Driving too fast for highway and traffic conditions Va code § 46.2-861
Too Fast for Conditions in Virginia Described by a Top Fairfax Reckless Driving Attorney and NoVA Criminal Lawyer
Driving too fast for highway and traffic conditions is a form of reckless driving in Virginia. The majority of reckless driving cases in Northern Virginia tend to be strictly speed related, unlike this charge. For more general information about this charge, read the main information page by our Fairfax reckless driving attorney. Stay on this page to read more about this specific category of reckless driving (more likely when weather is bad).
The most common speed-related form of reckless driving is easier to understand and interpret than, “driving too fast for highway and traffic conditions:” it occurs when an officer alleges the driver was speeding 20 mph (or more) above the posted limit, or in excess of 80 mph regardless of the limit § 46.2-862. The more common reckless-by-speed charge punishes pure speed with no regard to conditions.
In contrast, this particular law punishes:
unreasonable speed, given the conditions…
Sometimes, our Fairfax and Northern VA Criminal Law Firm will see this charge following a car accident. But for this specific charge, the prosecution must prove speed was unreasonable,
at the time of the offense.
Note: accidents not due to speeding unreasonably may be brought as a different form of reckless driving in Virginia: failure to maintain full control or inadequate brakes, among others. In the long run, the reckless driving type means little. The specific facts of each unique case dictate the type of sentence imposed.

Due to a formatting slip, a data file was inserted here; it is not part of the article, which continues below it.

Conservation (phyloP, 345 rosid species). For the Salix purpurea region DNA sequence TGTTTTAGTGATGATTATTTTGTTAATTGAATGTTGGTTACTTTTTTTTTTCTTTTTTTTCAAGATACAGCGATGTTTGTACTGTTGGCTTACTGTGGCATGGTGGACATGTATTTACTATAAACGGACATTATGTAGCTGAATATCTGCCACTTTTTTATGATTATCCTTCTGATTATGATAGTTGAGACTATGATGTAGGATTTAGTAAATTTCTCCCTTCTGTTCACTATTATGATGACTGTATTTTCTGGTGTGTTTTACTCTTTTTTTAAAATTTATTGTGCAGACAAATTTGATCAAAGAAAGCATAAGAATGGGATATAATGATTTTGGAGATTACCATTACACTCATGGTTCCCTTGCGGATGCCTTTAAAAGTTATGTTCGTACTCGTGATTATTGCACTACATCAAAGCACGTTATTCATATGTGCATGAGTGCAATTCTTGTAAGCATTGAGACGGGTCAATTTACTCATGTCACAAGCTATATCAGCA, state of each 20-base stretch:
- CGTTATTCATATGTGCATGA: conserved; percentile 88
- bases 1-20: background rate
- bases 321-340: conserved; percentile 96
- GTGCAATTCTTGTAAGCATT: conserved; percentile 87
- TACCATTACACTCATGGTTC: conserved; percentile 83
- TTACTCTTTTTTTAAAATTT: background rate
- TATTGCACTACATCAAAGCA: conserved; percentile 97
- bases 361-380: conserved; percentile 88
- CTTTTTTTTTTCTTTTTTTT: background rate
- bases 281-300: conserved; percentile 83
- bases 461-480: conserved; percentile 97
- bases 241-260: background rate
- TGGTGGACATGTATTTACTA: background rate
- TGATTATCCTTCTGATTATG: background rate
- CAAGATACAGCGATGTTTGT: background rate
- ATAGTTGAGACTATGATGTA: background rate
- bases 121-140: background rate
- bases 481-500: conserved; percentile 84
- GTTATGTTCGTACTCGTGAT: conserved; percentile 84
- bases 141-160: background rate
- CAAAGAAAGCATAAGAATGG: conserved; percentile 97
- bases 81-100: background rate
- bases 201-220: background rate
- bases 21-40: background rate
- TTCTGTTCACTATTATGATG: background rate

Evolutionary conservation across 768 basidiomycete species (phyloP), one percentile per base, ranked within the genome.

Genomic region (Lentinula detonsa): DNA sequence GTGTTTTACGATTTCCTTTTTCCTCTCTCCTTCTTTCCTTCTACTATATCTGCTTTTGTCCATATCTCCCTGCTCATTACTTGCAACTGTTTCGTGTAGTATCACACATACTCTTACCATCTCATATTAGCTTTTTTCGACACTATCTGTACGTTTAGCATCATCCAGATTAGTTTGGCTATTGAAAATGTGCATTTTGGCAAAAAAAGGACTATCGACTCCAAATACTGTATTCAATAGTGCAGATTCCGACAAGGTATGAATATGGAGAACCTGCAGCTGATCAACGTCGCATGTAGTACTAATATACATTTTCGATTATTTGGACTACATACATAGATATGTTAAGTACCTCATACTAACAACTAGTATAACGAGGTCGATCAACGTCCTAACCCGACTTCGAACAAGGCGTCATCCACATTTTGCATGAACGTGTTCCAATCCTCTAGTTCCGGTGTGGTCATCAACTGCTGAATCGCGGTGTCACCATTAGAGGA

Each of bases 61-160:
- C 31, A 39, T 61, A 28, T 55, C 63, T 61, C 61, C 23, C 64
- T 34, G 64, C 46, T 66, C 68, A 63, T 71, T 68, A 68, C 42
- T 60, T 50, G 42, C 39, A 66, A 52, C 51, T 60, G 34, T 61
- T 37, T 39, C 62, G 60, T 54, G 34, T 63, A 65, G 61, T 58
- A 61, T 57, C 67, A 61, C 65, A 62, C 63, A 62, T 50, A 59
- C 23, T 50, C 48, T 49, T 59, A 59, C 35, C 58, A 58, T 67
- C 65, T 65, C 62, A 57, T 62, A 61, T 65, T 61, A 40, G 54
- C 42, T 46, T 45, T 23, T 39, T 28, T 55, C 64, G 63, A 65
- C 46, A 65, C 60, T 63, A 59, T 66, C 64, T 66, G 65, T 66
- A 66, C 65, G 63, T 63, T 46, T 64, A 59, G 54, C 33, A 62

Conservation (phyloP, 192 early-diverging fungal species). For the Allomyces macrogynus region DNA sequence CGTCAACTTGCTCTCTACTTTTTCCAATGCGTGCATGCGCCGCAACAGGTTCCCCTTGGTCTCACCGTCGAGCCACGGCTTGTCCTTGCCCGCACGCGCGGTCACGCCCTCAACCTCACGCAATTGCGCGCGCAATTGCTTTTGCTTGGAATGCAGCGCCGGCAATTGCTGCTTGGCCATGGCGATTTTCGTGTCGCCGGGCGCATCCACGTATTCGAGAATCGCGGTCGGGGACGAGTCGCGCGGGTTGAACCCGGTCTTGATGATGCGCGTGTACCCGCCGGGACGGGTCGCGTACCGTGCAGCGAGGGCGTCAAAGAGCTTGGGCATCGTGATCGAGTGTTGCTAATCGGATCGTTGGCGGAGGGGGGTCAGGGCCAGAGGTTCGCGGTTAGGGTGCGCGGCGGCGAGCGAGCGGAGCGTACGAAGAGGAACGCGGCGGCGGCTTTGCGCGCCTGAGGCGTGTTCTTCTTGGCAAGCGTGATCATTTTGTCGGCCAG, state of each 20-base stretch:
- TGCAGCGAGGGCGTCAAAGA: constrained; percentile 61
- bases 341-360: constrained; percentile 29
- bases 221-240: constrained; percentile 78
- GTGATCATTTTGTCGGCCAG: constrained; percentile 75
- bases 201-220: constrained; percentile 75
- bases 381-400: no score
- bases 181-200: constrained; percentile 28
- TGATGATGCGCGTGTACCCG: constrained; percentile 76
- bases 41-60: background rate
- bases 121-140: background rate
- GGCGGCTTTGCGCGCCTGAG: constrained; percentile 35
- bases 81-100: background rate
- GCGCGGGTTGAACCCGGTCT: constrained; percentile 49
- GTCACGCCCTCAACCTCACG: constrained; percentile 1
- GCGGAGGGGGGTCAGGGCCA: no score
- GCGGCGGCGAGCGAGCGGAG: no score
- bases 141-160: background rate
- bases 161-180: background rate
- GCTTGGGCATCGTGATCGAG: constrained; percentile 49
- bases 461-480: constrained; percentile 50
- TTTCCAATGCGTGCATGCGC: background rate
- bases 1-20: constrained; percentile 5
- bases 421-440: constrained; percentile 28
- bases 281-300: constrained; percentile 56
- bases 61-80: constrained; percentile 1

The very shortly worded statute is sweeping in its potential applicability.
A person shall be guilty of reckless driving who exceeds a reasonable speed under the circumstances and traffic conditions existing at the time, regardless of any posted speed limit.
However, the breadth of the law allows ways for Virginia criminal lawyers and local Fairfax reckless driving attorneys to raise reasonable doubt. In poor weather, if an accident occurs the officer must rely on admissions and statements (and perhaps other evidence) because he/she did not witness the accident or the alleged unreasonable speeding. This puts the prosecution in an automatic hole. It does not mean you will automatically win, but it presents a unique challenge for prosecutors.
How is this offense punished?
If your case did not result in the death of another person, you should not be facing a felony. See VA Code 46.2-868. The driver’s license must be suspended or revoked, and the reckless driving must have caused the death of another person.
In cold months when snowfall is more likely, or wet seasons when visibility is decreased (i.e., fog), some unfortunate motorists will find themselves facing this Class 1 misdemeanor. Although just a misdemeanor, it may be punishable by up to a year in jail. Realistically, what can one expect? There is no blanket one-size-fits-all answer.
The key to understanding this law: the words,
under the circumstances.
What does reasonable under the circumstances mean?
The circumstances could be anything:
- Poor Weather (rain, snow, sleet, ice, fog, heavy wind, etc…);
- Emergency Events; and,
- presumably anything effecting roadways.
Weather may render the posted speed limit unsafe. Even in extreme cases such as driving 30 mph below the speed limit, the circumstances in relation to the driver’s speed could in theory, result in a reckless driving charge.